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Montpelier Budget Brings 7.6% Property Tax Increase if Voters Approve it in March

large granite building with tree in front and tower on top. Gray sky in background.
Montpelier City Hall. Photo by Carla Occaso
It took two meetings last week for Montpelier’s City Council to approve a $11,495,881 FY24 city budget and finalize the warning for the March 7, 2023 ballot. Confusion over public information regarding meeting dates, motions, and corrections of documents slowed the process. 

This budget represents a 7.6% property tax rate, equaling a $1.35 city tax rate per $100.00 assessed value, and amounting to a 3.9% total increase over last year. In FY24, city residents will pay a combined average of $7,271 for schools, sewer and water, and city services, said city manager Bill Fraser.

Given inflation, “That’s actually really good,” Fraser opined, adding that in 2021, 65% of Montpelier homesteads received an average state education property tax credit of $1,566. Another 16% received state municipal property tax credits, averaging $1,200 each. Average renter rebates of $766 were received by 206 Montpelier taxpayers, he said. However, those income protected totals may fall this year. 

In addition to the city budget, the Montpelier Roxbury Public Schools budget is also on the March ballot, at $28.6 million; a $1.70 residential tax rate, and a 1.3% tax increase over last year for Montpelier residents. It also represents a 9.59% tax decrease for Roxbury residents.

Fraser told councilors that despite the property tax increase, the Capital Investment Plan funding is level-funded at $2.149 million, about $250,000 below goal. A concrete impact of this is that street paving will be “drastically reduced,” he said. 

Although the council reviewed a city survey showing that 52% of the 268 respondents said they do not support increasing revenues through increased taxes and fees, and after hearing from members of the public asking them to reduce the property tax burden in Montpelier, councilors increased taxes twice during the budget approval process.

In addition, the council continued to support, at last estimate, the more than $2 million Confluence Park project concept, in part through $600,000 in bond funding.

When asked why not decrease the bond total by the amount allocated to Confluence Park in order to reduce the property tax burden, Fraser responded ”that of course would be up to the council. The fact is we could do that.” 

Asked if the council is “comfortable with the property tax burden” Jack McCllough responded “that $600,000, none of the money that’s in that bond goes on to anyone’s property taxes until we vote to expend the money and draw down the bond.” The council has not made a final decision on the Confluence Park project. Lauren Hierl, who is running for re-election in District 2, stated that she supports the project.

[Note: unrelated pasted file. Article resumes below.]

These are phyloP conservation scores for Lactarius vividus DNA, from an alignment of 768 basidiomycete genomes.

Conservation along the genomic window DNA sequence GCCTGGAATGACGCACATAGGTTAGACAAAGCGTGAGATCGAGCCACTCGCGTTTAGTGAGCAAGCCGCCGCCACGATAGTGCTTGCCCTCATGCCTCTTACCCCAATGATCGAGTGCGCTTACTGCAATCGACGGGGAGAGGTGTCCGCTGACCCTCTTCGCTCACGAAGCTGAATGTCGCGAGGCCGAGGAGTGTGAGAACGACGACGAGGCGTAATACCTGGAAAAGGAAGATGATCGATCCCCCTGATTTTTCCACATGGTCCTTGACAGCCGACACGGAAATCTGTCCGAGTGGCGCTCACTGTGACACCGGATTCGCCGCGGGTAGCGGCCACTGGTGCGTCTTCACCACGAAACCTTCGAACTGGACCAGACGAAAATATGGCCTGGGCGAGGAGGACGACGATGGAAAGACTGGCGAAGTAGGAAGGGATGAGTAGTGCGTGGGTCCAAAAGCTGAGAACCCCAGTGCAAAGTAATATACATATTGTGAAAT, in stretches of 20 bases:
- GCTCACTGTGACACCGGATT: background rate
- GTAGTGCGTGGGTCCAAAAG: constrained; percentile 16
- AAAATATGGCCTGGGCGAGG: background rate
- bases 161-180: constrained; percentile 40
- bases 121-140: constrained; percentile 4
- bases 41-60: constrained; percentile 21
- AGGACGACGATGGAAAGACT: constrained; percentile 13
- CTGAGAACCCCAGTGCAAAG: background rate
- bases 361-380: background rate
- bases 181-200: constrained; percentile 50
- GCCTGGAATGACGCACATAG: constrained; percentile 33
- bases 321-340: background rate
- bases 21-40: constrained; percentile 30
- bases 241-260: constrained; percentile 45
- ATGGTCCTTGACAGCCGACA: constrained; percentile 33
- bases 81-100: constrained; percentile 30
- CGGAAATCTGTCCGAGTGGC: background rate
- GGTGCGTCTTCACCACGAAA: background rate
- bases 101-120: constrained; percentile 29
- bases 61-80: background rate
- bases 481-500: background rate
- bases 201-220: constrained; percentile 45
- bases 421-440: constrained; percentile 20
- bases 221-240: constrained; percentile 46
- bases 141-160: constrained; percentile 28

Local Options Tax

Local businesses showed up to protest a proposed “local option tax.” Councilors decided not to vote on a charter change proposed by Fraser, which would have allowed for a local option tax (LOT). Fraser estimated the new tax could raise $493,000 in revenue in the future had it been approved; about 4% of the current proposed property taxes. 

Fraser told councilors that Montpelier has gone from a tax base of 53.6% residential and 30% commercial (in 1985), to today’s 68.6% residential and 25% commercial base. Peter Kelman suggested this could be an indication that local businesses have struggled and property owners have a high tax burden. Montpelier has also had a 2% population decline while the other towns in the area have grown, according to Fraser.

Montpelier Alive interim director Katie Trautz said 77% of downtown businesses opposed the local option tax, due to logistical issues, increased credit card fees, and slow business recovery from COVID, plus the resulting increased reliance on on-line shopping for all types of goods. Another concern expressed was that revenue from the tax be used towards infrastructure needs. Business owners objected to Fraser’s pitch that a LOT would make outsiders pay for the services they use when shopping in town as the primary means to redress the increased property tax burden on homeowners. 

Lauren Andrews of AroMed Essentials reminded the council that businesses pay increased rents on the commercial property they use. Businesses contribute to the increase in real estate values in Montpelier, she said, because they contribute to a vibrant community.

Preparing for Town Meeting Day

The council discussed and adopted a Nineteen Article City Meeting Warning for March 7, 2023. 

Absentee ballots must be requested this year. The ballot will be available and mailed out starting the second week of February. The City Voter Guide contains information regarding candidates, ballot items, and requesting an absentee ballot.